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The final episode of Leave it To Beaver aired in June of 1963, but many conservative Christians still promote a vision of womanhood reminiscent of June Cleaver.  When Tobin Grant, political-science professor at Southern Illinois University, analyzed General Social Survey data from 2006, he found that nearly half of evangelical Christians agreed with this statement: “It is much better for everyone involved if the man is the achiever outside the home and the woman takes care of the home and family.” Forty-one percent agreed that “a preschool child is likely to suffer if his or her mother works.” For these evangelicals, a woman’s place in the world is to get married, bear children, and support her breadwinning husband.

Katelyn Beaty—the managing editor of Christianity Today, America’s largest evangelical Christian publication—has set out to change this notion of gender. Her new book, A Woman’s Place, claims to reveal “the surprising truth about why God intends every woman to work.” This declaration may surprise many of her magazine’s 80,000 print subscribers and 5 million monthly website visitors. And it may also rouse many of her fellow evangelicals who believe her ideas defy the Bible’s clear teaching, if not qualifying as outright heresy. While Beaty knows criticism may be coming her way, she is making a conservative Christian case for working women.

“I'm wanting to tell wives and mothers that there is so much inherent goodness in the call to work and that we needn't pit certain types of roles against each other,” Beaty said. "There are ways to be a devoted wife and mother and a devoted CEO. In the church, we need to make space for women who feel called to both at the same time.”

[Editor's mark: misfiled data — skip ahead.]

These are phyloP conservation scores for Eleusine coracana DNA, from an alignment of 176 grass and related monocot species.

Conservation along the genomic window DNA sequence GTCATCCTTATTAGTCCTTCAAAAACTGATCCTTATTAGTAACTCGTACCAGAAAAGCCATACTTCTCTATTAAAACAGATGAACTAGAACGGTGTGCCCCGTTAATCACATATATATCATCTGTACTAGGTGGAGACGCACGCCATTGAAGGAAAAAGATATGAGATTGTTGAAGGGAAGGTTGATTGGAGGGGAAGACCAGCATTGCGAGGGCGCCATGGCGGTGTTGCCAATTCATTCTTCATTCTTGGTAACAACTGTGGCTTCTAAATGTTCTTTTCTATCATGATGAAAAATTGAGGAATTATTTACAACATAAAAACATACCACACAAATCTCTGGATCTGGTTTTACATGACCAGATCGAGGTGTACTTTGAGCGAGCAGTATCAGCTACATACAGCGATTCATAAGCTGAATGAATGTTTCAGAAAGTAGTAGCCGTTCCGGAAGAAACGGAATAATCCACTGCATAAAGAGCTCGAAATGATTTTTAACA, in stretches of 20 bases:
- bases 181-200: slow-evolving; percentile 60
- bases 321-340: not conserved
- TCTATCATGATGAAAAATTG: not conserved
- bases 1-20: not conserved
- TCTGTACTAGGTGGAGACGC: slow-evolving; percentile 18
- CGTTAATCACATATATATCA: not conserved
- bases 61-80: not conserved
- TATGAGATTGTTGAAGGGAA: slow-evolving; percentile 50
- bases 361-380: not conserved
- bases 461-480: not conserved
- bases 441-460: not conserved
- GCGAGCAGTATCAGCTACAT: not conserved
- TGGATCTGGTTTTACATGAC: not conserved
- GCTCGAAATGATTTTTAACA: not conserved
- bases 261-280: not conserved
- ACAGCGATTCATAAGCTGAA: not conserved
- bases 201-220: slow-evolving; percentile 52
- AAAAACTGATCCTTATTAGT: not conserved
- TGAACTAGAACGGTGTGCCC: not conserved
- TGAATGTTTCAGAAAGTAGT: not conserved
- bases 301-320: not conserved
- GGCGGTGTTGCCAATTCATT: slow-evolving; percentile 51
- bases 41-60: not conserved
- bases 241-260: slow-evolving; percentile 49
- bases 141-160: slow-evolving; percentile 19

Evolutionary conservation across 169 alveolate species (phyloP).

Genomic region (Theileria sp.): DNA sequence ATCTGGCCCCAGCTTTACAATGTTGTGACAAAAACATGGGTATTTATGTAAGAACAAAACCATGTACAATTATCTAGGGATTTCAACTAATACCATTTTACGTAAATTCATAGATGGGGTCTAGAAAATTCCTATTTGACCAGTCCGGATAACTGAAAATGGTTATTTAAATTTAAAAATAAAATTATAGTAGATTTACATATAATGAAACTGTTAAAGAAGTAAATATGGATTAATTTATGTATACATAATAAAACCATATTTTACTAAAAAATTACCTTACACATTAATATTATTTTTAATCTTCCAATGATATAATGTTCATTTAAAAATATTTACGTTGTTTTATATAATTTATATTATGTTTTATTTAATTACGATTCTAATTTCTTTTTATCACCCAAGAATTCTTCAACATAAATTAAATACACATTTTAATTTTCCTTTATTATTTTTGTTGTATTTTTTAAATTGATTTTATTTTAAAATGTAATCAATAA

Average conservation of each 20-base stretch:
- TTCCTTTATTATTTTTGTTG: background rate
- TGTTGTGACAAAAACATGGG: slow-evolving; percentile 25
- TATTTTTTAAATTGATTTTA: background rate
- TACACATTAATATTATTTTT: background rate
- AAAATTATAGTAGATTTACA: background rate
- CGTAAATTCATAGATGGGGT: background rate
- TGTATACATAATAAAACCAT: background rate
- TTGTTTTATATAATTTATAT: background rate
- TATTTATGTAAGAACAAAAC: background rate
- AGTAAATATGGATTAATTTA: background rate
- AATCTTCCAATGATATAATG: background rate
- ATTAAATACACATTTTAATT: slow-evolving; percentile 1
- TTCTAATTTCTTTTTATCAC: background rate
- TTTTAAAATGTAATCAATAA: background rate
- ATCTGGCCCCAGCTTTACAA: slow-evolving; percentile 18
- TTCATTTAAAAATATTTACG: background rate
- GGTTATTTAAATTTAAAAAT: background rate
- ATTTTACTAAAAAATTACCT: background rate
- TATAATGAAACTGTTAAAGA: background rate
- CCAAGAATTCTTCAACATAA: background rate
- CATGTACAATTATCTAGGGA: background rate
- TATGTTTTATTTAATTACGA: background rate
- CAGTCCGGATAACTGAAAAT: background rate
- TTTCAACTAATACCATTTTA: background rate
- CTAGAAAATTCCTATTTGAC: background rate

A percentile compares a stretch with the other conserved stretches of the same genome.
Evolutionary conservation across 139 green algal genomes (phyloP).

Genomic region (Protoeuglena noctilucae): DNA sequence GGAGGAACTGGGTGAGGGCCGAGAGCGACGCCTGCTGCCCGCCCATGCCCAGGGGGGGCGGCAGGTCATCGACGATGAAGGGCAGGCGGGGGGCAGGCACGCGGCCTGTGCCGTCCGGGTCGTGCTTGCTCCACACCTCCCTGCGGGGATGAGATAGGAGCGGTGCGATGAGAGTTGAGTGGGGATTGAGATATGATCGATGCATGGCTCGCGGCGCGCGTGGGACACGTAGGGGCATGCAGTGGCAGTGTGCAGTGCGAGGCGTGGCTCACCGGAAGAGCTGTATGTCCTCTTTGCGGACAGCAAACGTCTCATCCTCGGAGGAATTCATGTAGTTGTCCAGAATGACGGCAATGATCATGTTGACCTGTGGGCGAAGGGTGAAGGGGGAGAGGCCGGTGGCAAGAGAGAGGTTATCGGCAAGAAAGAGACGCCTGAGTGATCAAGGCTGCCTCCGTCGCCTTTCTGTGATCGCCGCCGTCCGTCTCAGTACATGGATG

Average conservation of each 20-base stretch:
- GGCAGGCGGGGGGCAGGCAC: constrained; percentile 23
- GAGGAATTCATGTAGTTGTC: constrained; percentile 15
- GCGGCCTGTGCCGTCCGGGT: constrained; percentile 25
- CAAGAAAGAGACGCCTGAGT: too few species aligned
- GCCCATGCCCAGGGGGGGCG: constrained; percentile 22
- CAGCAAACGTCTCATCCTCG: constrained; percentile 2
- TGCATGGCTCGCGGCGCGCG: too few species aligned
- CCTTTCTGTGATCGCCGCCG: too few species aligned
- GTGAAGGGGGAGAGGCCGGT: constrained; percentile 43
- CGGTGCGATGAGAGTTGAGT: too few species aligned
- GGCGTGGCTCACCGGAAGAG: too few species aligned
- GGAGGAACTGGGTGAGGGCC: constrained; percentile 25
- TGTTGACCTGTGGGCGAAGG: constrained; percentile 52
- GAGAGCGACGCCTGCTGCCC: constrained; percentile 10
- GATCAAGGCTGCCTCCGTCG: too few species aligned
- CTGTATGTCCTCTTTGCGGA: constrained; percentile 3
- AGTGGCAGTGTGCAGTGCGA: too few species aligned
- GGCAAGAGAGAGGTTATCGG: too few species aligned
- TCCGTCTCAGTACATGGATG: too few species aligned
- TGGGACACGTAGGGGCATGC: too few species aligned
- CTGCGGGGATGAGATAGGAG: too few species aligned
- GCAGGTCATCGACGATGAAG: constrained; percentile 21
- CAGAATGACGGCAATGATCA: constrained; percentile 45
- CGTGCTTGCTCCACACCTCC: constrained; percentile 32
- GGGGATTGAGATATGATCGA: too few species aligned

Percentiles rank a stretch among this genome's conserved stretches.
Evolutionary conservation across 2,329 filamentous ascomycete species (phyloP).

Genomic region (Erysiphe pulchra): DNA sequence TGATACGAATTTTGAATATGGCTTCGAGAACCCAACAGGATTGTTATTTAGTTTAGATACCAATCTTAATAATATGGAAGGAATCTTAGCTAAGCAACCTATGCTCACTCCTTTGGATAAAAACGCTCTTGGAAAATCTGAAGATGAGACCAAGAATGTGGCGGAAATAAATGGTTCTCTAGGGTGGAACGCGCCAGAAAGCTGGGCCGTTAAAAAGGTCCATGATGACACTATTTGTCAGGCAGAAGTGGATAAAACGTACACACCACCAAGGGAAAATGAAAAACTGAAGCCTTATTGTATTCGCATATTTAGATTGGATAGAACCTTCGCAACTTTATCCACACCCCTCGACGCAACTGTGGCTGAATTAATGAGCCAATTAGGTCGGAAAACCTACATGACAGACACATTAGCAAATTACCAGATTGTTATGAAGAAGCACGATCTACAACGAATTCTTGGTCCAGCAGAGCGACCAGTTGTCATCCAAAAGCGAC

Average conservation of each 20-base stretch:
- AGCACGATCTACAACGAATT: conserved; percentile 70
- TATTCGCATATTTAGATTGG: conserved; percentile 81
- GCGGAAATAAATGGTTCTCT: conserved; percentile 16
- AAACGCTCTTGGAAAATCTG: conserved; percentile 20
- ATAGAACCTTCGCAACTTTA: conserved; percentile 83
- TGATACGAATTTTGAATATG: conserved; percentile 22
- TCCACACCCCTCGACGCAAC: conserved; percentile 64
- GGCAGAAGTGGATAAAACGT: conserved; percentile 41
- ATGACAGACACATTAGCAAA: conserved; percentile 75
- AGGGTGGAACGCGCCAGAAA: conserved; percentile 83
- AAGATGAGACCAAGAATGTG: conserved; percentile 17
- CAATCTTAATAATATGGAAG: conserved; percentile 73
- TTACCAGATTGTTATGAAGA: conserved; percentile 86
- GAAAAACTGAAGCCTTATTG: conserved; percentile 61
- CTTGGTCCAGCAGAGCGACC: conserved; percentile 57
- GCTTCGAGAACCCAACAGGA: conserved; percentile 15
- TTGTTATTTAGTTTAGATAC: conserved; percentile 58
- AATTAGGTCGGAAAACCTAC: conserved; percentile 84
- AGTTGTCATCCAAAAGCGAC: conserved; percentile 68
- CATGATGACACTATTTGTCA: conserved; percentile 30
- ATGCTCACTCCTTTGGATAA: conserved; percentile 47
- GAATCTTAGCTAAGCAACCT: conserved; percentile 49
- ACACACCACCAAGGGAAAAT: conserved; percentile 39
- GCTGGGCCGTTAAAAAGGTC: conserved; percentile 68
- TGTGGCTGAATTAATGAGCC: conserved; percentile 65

The 31-year-old Beaty wasn’t always so outspoken about this idea. Three years ago, she broke off an engagement with her fiancé and was promoted to managing editor on the same day. With her dreams of marriage and motherhood sidelined at least temporarily, she embraced her leadership role. But Beaty said she has experienced some resistance as a result of her gender.

In meetings with Christian men outside of the company, she often feels invisible. Sometimes it is as subtle as the way someone establishes eye contact; other times, she is blatantly ignored by her male peers. Beaty recalls attending a recent gathering with other Christian leaders in Kentucky where she was the only woman representing the evangelical viewpoint. As she and several male leaders stood in a circle chatting, another man entered the room and aggressively shook every attendee’s hand—except hers. The man didn’t even look at her.

“No one's explicitly said to me, ‘I don't want to talk to you because you're a woman,’ or ‘I don't value your insights because you're a woman,’” she said. “It's all in body language and subconscious symbols of who has the power in a room and who doesn't.”

In addition to experiencing the tensions many religious women face, Beaty was transformed by the fulfillment she discovered in her work. Before her promotion, Beaty said she would not have hesitated to quit a job if she got married and had children. She once believed staying at home with children is a mother’s “central call”; she would have happily relegated the task of financial provision to her husband. But her thinking has changed.

“If that were to come to pass now, I’d be more proactive in finding a workplace culture that supports, in actual policy, the perfectly good desire that women have to hold their jobs, take maternity leave, and be a mother,” Beaty said.

As for most evangelicals, the Bible has played an important role in forming her beliefs. After carefully studying the scriptures, she concluded “there is a very strong biblical argument for the notion that women and men are equal in worth and dignity.”